In 1969, Cuba achieved the impossible: the manufacture of the first micro-computer prototype on record in the Third World, the CID-201. That device, which did 25,000 sums per second and had a capacity of 4 kilowords -equal to 1024 words-, was a small step forward for science on the island.
Fidel (1926-2016) was the dreamer behind the creation of that minuscule creature — the rest of the machines used at the time were huge. Despite its technological limitations, it was mass-produced and used in companies, schools, and universities.
The idea arose during a visit to the University of Havana by Erwin Roy John, a pioneer in neurosciences in the U.S. During a long conversation with the eminent scientist, the Cuban leader’s anxiousness about the possibility of Cuba building its computer was noted on several occasions.
Roy John insisted that this would not be possible in Cuba for one reason that still rumbles: the U.S. blockade against the island. This policy applied almost immediately after the triumph of the Revolution in 1959 preventing Cubans from acquiring the necessary components to launch the project.
“The scientist proposed to the Chief of the Revolution a more modest and realistic plan: to produce calculators,” commented Dr. Jose Miyar Barruecos, alias Chomi, the revolutionary doctor, former Rector of the University of Havana, and Fidel’s secretary for over four decades.
This suggestion did not discourage Fidel, who secretly motivated a group of engineers from the then University City Jose Antonio Echeverria (CUJAE) to achieve the impossible.
The project’s engineers Luis Carrasco and Orlando Ramos traveled to Europe and Japan to purchase the components of the device that the commercial fence prevented them from importing.
Carrasco and Ramos gave shape and form to the CID-201 in just a few months. In 1970, engineer Rafael Valls developed software to allow a person to play endgame chess with the microcomputer. There were kings, rooks, bishops, and some pawns.
On April 18 of that year, the Chief of the Revolution confronted the CID-201. He spent over an hour battling with the machine and, as Fidel never accepted defeat, he only left it alone when he gave it checkmate, Chomi recounted.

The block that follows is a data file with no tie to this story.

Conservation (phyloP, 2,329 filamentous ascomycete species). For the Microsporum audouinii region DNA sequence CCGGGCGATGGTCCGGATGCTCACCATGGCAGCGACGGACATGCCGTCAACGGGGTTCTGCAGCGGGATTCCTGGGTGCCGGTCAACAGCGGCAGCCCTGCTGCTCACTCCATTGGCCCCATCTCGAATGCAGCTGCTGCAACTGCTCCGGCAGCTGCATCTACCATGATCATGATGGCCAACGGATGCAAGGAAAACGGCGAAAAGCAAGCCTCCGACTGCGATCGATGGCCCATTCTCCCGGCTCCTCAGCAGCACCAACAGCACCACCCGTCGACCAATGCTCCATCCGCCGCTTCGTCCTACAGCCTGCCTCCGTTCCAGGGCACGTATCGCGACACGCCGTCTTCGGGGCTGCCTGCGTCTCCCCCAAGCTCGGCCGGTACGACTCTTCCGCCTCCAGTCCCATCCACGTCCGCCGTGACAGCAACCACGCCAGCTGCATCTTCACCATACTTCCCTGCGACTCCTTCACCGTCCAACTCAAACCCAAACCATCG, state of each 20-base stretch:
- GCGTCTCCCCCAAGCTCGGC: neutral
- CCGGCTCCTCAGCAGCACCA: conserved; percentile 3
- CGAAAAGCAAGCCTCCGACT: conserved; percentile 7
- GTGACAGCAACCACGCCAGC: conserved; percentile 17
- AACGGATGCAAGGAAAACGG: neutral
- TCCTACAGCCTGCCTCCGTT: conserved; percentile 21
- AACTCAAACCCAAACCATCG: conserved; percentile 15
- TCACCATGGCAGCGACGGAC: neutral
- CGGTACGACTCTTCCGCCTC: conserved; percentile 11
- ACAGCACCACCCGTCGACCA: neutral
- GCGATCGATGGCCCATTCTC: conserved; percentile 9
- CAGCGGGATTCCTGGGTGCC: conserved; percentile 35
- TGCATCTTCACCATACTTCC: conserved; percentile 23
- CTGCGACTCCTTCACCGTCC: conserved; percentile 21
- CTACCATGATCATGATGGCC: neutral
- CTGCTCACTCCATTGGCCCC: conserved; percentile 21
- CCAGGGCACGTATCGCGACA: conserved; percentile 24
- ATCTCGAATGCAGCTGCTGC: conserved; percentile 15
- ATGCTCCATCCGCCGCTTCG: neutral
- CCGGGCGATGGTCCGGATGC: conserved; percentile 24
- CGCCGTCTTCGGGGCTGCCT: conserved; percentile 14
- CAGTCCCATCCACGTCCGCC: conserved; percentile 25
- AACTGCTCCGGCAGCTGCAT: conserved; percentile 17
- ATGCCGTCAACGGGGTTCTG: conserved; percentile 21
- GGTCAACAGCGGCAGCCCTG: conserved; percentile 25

With the CID-201, Cuba was ahead of the region in the technological world. Fidel overcame “the poor situation” in which the Latin American countries found themselves in amidst the information and Internet boom the rest of the world was experiencing.
“That brilliant world of knowledge and image exchange is still strange and forbidden to our countries,” the leader said in 1999 when the island had already created dozens of scientific centers, a minicomputer factory, and the Computer Palaces.
Twenty years later, his words still hold true. The Internet has an owner, the United States, and Washington uses it as a weapon of hate against the island.
This week, the U.S. State Department claimed once again that Cuba denies its citizens access to information and launched an amendment calling for “free access to the Internet in Cuba” through a fund to facilitate this “open and uncensored” service.
Cuban Foreign Affairs Minister Bruno Rodriguez condemned the new aggression, “which contributes to the lucrative business of the political-subversive machinery in Florida. The blockade is the fundamental obstacle to the Cuban people’s free and sovereign access to the Internet.”
In this scenario, Cuba will continue to achieve the impossible, as the young engineers of the CID-201 did in 1969. We will be independent, which does not mean only having a flag, an anthem, or a symbol. We are accustomed to working around the blockade to achieve our accomplishments. If it intensifies we will work harder. “Independence relies on development, on technology, on science in today’s world. We will move towards that goal,” said Fidel, who would have been 95 years old today.